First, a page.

Early blight of tomato


Early blight of tomato

Early blight is a common tomato disease, which can result in significant economic losses. It is caused by the fungi Alternaria solani or Alternaria tomatophila.

The disease favors warm temperatures of 24-29 C and high humidity.  It may occur at any time during the growth cycle of the tomato crop. Conidia (spores of the fungus) germinate in the presence of a film of water over tomato leaves.

The pathogen, Alternaria fungi, can overwinter in soil and in plant debris. It spreads with water splashes from soil, running water, wind, tools and machinery. The disease more severe when tomato plants are stressed by lack of water, nutrients or pests.



Leaves – first symptoms appear on lower leaves as brown irregular or round spots. At first spots are small, but as the disease progresses, they enlarge and reach a size of 1.5cm. Concentric, target-like circles develop inside the spots and they become surrounded by a yellow halo. Symptoms spread throughout the plant and affect upper leaves, stem and fruit.

Heavy defoliation of lower leaves may occur. This exposes the fruit to sunscald. Defoliation might result in 30-50% yield loss.

Stem – Symptoms on stems appear as brown lesions with dark concentric rings. On seedlings, symptoms appear just above the soil line.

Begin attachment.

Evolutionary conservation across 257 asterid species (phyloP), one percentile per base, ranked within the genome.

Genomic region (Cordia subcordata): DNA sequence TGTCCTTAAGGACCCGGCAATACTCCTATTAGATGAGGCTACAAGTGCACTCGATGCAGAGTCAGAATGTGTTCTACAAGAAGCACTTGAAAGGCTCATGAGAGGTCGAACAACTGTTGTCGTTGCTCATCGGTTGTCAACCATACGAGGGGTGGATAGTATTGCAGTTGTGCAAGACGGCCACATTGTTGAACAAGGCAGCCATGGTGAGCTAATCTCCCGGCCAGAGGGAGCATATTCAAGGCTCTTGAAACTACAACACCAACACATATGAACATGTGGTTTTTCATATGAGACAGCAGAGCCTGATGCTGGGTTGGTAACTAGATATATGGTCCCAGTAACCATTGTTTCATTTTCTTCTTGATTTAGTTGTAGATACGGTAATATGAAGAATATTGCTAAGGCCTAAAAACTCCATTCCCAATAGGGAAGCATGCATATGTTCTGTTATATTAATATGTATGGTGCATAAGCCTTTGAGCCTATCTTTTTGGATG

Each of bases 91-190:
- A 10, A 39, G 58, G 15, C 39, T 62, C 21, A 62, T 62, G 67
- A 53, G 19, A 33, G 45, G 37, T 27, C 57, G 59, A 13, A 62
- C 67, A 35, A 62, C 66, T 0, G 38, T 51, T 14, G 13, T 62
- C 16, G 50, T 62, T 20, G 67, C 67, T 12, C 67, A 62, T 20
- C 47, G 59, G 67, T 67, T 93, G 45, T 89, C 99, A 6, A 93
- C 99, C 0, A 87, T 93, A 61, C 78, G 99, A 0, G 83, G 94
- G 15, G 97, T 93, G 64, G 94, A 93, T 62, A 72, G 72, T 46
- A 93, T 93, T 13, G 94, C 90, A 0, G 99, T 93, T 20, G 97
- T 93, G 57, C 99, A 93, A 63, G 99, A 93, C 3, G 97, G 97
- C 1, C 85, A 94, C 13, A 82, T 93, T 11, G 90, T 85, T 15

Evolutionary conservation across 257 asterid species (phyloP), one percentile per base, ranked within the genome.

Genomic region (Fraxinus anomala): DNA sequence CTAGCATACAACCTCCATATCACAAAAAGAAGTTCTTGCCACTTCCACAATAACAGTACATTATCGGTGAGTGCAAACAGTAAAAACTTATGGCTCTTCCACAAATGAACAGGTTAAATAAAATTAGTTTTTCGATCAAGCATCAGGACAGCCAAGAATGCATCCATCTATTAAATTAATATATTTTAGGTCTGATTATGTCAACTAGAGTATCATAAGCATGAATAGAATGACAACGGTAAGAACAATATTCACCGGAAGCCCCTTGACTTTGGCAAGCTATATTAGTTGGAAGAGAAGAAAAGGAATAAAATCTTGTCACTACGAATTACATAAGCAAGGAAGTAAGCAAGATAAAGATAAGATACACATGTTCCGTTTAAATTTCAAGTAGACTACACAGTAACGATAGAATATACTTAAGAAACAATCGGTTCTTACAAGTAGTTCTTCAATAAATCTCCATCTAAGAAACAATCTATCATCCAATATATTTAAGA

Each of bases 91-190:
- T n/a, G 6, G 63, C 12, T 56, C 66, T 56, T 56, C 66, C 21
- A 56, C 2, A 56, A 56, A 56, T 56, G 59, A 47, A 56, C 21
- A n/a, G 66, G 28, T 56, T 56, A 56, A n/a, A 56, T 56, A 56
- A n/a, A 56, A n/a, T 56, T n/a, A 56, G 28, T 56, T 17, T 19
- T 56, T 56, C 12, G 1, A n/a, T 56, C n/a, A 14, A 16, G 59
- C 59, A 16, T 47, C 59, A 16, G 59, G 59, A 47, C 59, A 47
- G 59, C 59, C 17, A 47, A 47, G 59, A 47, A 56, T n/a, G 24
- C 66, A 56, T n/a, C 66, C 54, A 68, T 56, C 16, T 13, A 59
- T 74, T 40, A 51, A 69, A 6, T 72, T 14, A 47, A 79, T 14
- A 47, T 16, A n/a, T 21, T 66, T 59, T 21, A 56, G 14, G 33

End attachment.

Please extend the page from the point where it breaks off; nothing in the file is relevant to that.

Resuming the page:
Fruit – Symptoms may appear on ripen or immature fruit. Symptoms appear on the fruit, near the stem. Infected fruits show dark lesions with concentric rings.


Before planting:

  • Use 3-4 years crop rotation with non-solanaceous crops. Since early blight is a soilborne disease, crop rotation can help in reducing the pathogen level.
  • Use drip irrigation instead of overhead irrigation helps in keeping the foliage dry.
  • Select resistant varieties that are less susceptible to early blight.

During cultivation

  • Early detection of early blight is important to reduce the severity of the disease and allows to take additional measures before the disease spreads. Therefore, knowing the initial symptoms and preforming regular scouting of the plants is essential.
  • Digital tools, that are available today, can help in predicting the conditions to the disease development and in identifying early blight correctly.
  • Use disinfected pruning tools.
  • Destroy diseased plants immediately after harvest.
  • Remove solanaceous weeds that might be alternative hosts for Alternaria. For example, Datura spp. (Jimsonweed), Solanum carolinense (horse nettle) and Solanum ptycanthum (black nightshade).

Spray program

Preventative spray – if weather conditions favor early blight, a preventative spray program is recommended, starting after transplant at 7 to 10-day interval.

Control spray program – a variety of fungicides are effective for control of early blight.

The most common fungicides that are used for control of early blight include Mancozeb, Maneb, Chlorothalonil, difenoconazole and copper oxychloride.

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